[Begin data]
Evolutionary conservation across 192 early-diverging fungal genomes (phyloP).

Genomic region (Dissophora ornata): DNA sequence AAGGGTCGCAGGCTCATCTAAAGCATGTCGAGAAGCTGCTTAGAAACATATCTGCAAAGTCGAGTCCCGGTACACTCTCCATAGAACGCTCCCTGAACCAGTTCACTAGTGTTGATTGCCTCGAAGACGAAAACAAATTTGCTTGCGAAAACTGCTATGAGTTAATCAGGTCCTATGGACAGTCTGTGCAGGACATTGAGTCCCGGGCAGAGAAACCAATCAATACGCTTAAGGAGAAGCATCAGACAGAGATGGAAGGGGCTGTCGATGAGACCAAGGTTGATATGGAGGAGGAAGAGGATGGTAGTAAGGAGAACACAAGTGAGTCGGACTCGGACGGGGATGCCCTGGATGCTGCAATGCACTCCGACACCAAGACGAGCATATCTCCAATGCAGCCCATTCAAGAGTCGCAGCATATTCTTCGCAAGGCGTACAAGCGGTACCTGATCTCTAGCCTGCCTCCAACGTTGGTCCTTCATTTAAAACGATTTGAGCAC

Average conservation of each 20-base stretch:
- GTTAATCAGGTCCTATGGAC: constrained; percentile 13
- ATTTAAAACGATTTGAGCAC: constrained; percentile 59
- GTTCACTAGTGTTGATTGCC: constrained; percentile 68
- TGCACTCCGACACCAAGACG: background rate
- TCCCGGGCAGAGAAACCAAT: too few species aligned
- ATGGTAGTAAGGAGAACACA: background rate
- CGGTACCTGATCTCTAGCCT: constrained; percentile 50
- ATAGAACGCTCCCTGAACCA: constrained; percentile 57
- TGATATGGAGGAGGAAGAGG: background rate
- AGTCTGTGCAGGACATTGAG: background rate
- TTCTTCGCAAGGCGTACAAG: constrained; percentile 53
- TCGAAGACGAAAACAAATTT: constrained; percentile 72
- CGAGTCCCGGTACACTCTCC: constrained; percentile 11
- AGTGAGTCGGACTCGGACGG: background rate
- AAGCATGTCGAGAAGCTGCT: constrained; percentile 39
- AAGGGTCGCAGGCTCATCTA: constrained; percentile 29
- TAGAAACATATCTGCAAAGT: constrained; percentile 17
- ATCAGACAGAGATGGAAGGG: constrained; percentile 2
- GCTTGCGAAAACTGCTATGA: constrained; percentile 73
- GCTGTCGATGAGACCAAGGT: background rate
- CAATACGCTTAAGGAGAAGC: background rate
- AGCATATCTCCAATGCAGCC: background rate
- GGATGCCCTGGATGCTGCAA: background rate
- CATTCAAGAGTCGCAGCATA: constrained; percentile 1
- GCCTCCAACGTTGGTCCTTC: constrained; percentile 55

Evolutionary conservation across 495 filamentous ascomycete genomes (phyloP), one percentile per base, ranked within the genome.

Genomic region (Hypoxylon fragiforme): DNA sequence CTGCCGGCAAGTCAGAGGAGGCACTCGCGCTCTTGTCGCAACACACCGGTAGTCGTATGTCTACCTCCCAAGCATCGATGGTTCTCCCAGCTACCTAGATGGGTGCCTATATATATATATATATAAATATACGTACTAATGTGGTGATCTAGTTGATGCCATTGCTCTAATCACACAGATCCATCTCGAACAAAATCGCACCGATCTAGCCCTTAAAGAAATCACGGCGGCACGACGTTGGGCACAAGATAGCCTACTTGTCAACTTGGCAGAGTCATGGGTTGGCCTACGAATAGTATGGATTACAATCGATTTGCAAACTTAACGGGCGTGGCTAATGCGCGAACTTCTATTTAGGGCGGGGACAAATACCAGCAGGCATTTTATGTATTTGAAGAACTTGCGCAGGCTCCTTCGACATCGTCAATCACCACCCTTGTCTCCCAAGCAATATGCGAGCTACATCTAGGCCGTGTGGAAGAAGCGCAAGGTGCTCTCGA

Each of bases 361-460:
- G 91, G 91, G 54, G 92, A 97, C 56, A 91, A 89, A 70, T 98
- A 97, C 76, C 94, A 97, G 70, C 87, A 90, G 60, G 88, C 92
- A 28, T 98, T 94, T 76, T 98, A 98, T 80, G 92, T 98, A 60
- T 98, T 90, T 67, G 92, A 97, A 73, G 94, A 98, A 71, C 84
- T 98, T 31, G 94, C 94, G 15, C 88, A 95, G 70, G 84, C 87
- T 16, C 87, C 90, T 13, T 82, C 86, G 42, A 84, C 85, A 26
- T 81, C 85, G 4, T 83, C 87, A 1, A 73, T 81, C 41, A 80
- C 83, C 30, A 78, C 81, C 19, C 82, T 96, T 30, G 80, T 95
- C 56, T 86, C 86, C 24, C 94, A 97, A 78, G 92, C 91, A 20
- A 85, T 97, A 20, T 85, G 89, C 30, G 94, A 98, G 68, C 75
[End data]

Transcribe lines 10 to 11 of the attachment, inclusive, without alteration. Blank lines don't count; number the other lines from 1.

- CGGTACCTGATCTCTAGCCT: constrained; percentile 50
- ATAGAACGCTCCCTGAACCA: constrained; percentile 57